L’Arquier has to be one of the Pays Aixois’ most secret and tucked away restaurants…. Well, it’s managed to evade me for the past 15 years — and now I’ve discovered it I’m captivated.
Who would have thought that just within 10 k’s of Aix, and little more than a stone’s throw from the capitalistic, carbon dioxide horrors of the Z.A.C of Les Milles, you could stumble on a little rustic oasis of green serenity, where the chef mixes a winning combination of reasonable prices with decent ingredients and the odd flight of creative whimsy, beside the gently flowing waters of the River Arc?
Location, location, location, they say. If you’ve never visited the impressive Roquefavour Aqueduct, a stunning tribute to 19th century engineering, then you’re in for a double treat. Almost twice as high and 100 metres longer than its inspiration, the Pont du Gard, it throws its 3 storey shadow over the nearby restaurant and makes a fascinating detour before or after your meal. (Follow the D65 direction Salon, turn right about 300m after going under the aqueduct, then follow this winding road north about 2 k’s before turning right on the 2nd indicated ‘Rigouès’ track, then right again to the keeper’s house located on the aqueduct’s top level, past the ruins of Marius’s Roman camp. Great views. Closed 1 July to 2nd Saturday in Sep).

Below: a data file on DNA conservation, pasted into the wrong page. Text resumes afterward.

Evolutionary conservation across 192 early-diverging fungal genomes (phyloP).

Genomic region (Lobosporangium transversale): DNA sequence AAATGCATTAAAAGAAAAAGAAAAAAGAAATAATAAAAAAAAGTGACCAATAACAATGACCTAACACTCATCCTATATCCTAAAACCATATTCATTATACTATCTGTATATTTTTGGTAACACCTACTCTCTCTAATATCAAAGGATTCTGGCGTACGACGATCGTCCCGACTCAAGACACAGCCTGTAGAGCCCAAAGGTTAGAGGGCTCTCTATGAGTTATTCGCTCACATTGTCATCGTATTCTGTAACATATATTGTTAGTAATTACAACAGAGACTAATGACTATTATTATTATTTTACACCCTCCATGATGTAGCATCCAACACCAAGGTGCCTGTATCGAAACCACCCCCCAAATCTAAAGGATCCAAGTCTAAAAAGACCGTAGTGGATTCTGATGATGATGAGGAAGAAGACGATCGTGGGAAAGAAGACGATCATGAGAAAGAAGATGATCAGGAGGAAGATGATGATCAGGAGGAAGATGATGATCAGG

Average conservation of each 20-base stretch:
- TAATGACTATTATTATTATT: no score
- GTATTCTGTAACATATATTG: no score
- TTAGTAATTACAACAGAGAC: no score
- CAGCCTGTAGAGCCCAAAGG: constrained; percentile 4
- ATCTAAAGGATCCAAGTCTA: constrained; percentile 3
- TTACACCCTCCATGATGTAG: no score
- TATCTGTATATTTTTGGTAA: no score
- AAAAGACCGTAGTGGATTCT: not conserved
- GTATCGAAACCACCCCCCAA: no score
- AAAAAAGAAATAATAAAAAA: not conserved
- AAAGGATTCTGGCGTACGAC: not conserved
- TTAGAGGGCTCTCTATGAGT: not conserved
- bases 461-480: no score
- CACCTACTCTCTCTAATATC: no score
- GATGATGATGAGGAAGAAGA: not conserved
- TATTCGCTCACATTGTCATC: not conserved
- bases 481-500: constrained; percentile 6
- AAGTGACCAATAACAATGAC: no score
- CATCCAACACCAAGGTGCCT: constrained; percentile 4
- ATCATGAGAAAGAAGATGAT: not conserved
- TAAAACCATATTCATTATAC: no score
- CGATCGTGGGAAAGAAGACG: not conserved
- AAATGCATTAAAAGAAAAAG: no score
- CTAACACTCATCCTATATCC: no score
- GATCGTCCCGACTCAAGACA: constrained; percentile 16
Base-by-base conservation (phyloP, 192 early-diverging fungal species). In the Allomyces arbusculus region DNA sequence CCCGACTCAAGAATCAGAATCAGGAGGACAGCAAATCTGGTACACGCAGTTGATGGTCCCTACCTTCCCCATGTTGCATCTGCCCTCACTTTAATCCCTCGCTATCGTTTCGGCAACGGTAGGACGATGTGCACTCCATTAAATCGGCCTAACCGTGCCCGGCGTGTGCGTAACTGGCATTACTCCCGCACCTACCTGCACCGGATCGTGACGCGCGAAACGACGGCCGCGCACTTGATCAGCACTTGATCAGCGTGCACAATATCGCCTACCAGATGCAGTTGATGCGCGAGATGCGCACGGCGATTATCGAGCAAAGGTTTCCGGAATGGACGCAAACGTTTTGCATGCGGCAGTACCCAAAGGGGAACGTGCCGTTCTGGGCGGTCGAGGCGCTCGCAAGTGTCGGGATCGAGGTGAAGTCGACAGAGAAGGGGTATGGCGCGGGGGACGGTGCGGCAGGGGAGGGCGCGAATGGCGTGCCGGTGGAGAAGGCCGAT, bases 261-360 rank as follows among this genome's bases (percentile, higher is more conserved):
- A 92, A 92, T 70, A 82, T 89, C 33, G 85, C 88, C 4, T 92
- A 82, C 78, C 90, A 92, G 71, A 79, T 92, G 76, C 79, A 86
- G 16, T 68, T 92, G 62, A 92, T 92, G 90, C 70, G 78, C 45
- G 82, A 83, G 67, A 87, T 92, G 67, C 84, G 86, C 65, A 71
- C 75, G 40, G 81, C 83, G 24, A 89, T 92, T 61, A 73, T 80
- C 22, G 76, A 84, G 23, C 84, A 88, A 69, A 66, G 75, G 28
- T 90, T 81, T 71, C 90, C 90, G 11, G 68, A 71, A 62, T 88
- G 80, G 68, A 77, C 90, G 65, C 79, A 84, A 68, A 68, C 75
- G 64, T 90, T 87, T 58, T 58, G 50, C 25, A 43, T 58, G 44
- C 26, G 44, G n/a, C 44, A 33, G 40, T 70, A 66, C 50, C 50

L’Arquier is more like a Normandy auberge or an old Loire hunting lodge than a Provence restaurant. In summer you are shaded by centennial plane trees on a wooden pontoon overhanging the River Arc. The cooling, murky waters beneath are filled with greedy chub, swarming together to catch diners’ breadcrumbs, thrown from above. The opposite bank is tangled with greenery, preventing the thirsty Thelwell horses from the field behind from venturing as far as the water’s edge. In winter (I’m told) huge log fires crackle and spit in the main dining room.
The menus are good value — 25€, 28€, 34€. Not surprisingly fish dominates — trout, salmon or perch. It’s relatively rustic food-wise — but there are some surprises. Like the dessert of aubergines layered with an orange confit — really imaginative, and excellent. But mostly it’s honest country cooking — rabbit, asparagus, crayfish, pig’s liver stuffed with sweet sage… All juicy and well presented by charmingly disarming waiters, one of whom is clearly Boris Becker’s much younger brother, or perhaps his secret son…
Bringing the cost down, too is the wine list (starting at €17) — a simple selection of local Provence wines, also well-chosen, wisely priced trustworthy Rhône addresses.
The WC is pretty rustic, too, but clean.
It’s definitely worth discovering this simple hideaway — lunch or evenings at the water’s edge in the heat of summer are delightful — and in winter, the baronial dining rooms will be more than welcoming.Juliet Young
Revisited July 07
Even more impressed this visit, with the air heavy with cigale song, and the cool river slinking by. Very pretty. And the food was better than I remembered it — we had very fresh, summery dishes, which all looked incredibly attractive! And unusual dishes — ecrevisses on a carpaccio of granny smith apples, baudroie with pain perdu and a fondue of fennel — and a river perch in a calissons sauce! At menus of €25, 29 and 35 — this is excellent value.